What are Greek choruses for a modern audience? A collective that speaks with one voice, that can be anywhere at any time. Confidants, but impartial. They can be anything. In Medea they are the women of Corinth. In this Medea they are the guests at Jason’s and Kreusa’s wedding. They are dancers and singers. But as Medea rages they twitch, flinch and spasm in faded, floral bridesmaid dresses. Warped and jolting music accompanies their orgiastic movements. It is like a visual representation of a stuck record. Goldfrapp’s creeping melodies are cut short, bastardised into abrupt sounds. Choruses are completely elastic, they can be and do whatever the director wants. Here they reflect the mental turmoil of Medea in a wild dance of ‘otherness’. Later one of them speaks into a reverb-heavy mic as music plays and the rest twitch. It sounds like a Nick Cave song – brooding, ominous.
Literature’s different Medeas are not easy to reconcile. Her many and various representations make her difficult to understand. But the uniting strand is that Medea is a rare example of a woman who is given literary prominence. She always merits deep, psychological analysis among the works of literature’s greats, works which were so wholly devoted to and written by men.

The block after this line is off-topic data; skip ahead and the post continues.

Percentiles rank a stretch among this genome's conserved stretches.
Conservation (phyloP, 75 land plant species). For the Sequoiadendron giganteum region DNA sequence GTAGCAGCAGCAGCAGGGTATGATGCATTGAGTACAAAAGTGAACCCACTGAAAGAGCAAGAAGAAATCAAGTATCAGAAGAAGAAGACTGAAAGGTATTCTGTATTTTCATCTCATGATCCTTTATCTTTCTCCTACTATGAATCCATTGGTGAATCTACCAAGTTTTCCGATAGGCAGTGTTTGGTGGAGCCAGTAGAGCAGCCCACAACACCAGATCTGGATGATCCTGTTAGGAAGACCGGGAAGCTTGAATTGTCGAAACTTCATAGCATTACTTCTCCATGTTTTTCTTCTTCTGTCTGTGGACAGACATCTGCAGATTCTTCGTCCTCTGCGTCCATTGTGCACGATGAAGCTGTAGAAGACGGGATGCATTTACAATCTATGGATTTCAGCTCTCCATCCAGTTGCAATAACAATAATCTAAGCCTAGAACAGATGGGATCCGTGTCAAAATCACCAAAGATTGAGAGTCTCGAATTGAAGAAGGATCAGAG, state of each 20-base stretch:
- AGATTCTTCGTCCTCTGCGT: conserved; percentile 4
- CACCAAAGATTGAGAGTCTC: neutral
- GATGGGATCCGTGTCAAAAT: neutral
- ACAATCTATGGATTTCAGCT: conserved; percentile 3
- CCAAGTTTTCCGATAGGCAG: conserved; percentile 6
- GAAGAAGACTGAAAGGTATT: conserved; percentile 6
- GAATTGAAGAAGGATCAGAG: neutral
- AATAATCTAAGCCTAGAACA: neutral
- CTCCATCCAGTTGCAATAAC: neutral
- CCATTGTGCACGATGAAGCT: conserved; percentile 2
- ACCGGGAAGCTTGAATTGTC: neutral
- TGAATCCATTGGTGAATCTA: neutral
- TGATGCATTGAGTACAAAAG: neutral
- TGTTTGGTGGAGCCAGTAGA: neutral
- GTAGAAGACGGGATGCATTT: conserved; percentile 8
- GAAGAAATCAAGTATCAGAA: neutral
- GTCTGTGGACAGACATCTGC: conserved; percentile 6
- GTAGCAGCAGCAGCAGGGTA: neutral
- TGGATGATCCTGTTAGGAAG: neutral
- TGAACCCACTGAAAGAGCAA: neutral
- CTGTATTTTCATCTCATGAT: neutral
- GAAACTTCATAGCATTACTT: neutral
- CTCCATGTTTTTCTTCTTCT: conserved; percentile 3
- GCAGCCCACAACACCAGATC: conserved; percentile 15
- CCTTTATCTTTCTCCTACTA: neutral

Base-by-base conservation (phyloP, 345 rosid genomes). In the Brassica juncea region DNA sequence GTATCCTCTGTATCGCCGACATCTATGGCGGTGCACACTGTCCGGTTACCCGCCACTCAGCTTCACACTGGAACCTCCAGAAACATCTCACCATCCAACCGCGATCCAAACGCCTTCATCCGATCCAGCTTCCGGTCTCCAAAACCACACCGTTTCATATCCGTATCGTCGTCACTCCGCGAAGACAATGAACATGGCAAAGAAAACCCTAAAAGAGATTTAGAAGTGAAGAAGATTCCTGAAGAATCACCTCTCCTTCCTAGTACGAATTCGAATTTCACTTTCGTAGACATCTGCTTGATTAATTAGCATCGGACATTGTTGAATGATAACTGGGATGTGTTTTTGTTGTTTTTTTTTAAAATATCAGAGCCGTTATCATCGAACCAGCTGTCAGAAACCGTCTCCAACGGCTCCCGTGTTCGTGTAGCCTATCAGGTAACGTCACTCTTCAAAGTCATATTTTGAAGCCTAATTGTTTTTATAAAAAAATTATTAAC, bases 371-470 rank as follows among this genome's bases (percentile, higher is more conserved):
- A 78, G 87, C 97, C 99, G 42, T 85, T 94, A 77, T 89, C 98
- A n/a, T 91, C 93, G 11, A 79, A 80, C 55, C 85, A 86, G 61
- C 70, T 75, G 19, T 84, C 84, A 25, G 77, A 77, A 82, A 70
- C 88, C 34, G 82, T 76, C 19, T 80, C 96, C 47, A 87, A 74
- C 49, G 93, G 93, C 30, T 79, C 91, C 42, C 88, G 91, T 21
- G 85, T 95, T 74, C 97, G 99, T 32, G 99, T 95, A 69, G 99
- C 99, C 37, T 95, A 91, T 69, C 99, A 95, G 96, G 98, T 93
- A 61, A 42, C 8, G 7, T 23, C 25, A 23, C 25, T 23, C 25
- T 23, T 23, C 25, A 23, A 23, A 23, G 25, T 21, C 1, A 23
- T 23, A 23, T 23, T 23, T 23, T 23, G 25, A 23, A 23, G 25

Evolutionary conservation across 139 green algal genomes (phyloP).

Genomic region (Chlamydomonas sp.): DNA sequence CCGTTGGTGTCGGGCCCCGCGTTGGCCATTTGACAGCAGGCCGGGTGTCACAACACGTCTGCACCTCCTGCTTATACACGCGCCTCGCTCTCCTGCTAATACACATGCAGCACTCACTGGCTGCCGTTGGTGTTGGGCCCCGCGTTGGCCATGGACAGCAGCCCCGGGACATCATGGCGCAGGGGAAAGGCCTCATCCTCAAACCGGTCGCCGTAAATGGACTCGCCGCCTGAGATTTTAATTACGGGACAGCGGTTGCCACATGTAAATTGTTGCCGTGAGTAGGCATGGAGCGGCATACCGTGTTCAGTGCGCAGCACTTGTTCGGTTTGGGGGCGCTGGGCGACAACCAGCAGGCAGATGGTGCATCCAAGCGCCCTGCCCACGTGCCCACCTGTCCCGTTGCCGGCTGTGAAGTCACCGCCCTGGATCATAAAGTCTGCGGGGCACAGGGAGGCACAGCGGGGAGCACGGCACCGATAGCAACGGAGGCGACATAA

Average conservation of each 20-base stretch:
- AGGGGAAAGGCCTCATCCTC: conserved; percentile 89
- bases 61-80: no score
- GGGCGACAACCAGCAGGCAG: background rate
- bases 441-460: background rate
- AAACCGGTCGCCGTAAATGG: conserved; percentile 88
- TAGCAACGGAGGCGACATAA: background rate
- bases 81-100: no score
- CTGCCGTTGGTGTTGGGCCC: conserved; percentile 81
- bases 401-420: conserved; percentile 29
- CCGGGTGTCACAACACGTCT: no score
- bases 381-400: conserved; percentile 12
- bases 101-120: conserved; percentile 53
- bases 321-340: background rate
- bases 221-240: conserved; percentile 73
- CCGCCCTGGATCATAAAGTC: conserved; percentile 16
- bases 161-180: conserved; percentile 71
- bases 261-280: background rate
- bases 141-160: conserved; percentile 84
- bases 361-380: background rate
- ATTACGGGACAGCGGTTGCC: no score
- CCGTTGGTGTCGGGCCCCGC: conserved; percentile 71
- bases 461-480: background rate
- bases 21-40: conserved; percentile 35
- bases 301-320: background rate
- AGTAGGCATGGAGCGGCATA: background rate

Euripides has Medea fly away in the chariot of the sun god Helios. Cracknell has her lift her sons’ blood soaked sleeping bags, now body bags, onto her shoulders and stagger snivelling and triumphant into the sun that shines on her face. The chorus breaks into full voice, fulfilling its role as chorus. Medea fulfils her destiny. She is the best or the worst of women; she has either broken free of her subservient role in a patriarchal society or ensured that, because of her evil, women will always have to be subservient to men. “How can there ever be any ending other than this?” The Nurse asks, “First silence; then darkness.”